Users can now call an Uber or Lyft directly from the Maps app, as well as see prices and estimated time of arrival for different classifications such as UberX or UberXL. The Google Transit Partner Program is also growing, granting the app seamless integration with the transit systems of many cities. Users can choose transit as their mode, and Google will tell them which buses to use and when metros will arrive. As recently as May of this year, Maps partnered with New York City’s bike-share program, Citi Bikes, to show users which bike-share stations are open, whether they are full, and even how many bikes are remaining at the station. This is exactly the type of application many MaaS companies are striving to create, but with the market penetration those companies cannot hope to match without offering something Maps does not.
Despite having its foot in the door through Maps, Google has yet to truly enter the MaaS landscape. However, it seems a natural extension of Google’s interest in the Internet of Things (IoT) and intelligence (AI), since MaaS largely relies on internet-based hardware and AI data crunching. What does this mean for the companies already invested in MaaS systems? There are pros and cons to the mainstream tech corporations getting involved in a new industry. Some start-ups may hit the jackpot, bought by a larger company and given a stable platform and larger budget to push their innovation further.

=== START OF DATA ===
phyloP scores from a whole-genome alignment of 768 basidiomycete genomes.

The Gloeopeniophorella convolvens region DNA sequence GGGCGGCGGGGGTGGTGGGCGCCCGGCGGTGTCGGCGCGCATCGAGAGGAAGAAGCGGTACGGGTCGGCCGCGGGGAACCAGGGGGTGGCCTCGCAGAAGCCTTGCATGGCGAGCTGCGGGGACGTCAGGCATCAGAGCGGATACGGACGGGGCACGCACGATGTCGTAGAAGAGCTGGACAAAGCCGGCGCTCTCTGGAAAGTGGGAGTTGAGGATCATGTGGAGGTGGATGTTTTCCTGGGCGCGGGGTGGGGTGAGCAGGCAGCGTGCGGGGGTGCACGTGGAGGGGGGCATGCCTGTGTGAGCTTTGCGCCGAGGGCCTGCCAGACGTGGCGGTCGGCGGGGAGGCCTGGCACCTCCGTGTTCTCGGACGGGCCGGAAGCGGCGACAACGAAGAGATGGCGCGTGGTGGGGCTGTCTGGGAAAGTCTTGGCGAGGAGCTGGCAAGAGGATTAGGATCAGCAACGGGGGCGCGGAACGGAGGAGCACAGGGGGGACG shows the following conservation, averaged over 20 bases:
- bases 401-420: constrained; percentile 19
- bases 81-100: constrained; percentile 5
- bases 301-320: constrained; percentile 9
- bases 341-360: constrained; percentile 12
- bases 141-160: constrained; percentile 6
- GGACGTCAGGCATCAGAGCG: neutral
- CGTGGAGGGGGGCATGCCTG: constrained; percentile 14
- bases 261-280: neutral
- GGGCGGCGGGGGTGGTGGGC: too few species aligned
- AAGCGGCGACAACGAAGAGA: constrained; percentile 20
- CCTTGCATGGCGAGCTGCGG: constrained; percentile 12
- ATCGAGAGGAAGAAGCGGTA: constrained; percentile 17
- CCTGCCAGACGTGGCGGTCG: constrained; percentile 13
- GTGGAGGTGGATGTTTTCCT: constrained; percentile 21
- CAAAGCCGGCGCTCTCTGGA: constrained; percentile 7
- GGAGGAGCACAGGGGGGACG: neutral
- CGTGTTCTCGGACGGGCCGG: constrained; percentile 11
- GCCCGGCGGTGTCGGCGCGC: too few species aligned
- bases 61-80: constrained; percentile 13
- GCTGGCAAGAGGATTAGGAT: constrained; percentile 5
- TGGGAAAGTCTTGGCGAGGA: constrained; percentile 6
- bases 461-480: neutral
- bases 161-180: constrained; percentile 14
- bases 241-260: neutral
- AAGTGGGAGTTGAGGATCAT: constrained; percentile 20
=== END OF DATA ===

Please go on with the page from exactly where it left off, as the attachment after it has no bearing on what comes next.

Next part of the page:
More established MaaS firms may struggle if they find their business appropriated by proprietary versions of their products pushed by the larger tech firms. Continuing the comparison with the home automation and IoT industries, Amazon recently acquired Blink and Ring, both well-known smart-home start-ups. These companies, as well as the equivalent Google acquisition of Nest, have been able to continue independently while operating under Amazon’s stability and aggressive marketing. Meanwhile Alarm.com, another home automation company, is fighting an uphill battle as a third-party seller with products in direct competition with Nest and Ring. Without a parent company, many third parties have been left behind in the highly competitive tech market.
How this plays out in the MaaS world remains to be seen. Google’s partnership with NYC’s Citi Bikes program may signal a move into the bike-share world, and bike-share start-ups have proven there is a market for private programs that Google may want to acquire. Nearly every tech corporation, from Intel to Apple, is developing connected and autonomous vehicles (C/AVs) which will be a big part of MaaS in the future through services like Uber and Lyft. Perhaps most importantly, companies like Google can provide the data management infrastructure that many ITS and MaaS companies need, on a scale that is simply out of reach for most start-ups and small to medium businesses.
The most important thing for the MaaS industry right now is that its members prepare for a much more competitive future. It is vital that we find a way to preserve the ‘coopetition’ culture even when MaaS is swallowed by the aggressive, cut-throat tech industry. Sharing ideas freely has pushed the field forward and will continue to do so with events like ITS International’s MaaS Market conferences. This is a great time for companies to be involved in the MaaS industry, with opportunities opening all the time and even bigger opportunities on the horizon - but things will not remain small for long. As the mainstream tech industry wakes up to the importance of transportation and the user data it creates, the growth companies will inevitably start snatching up companies and partnerships. Those currently investing their time and money into furthering MaaS need to prepare for this tidal wave, and be ready to ride it.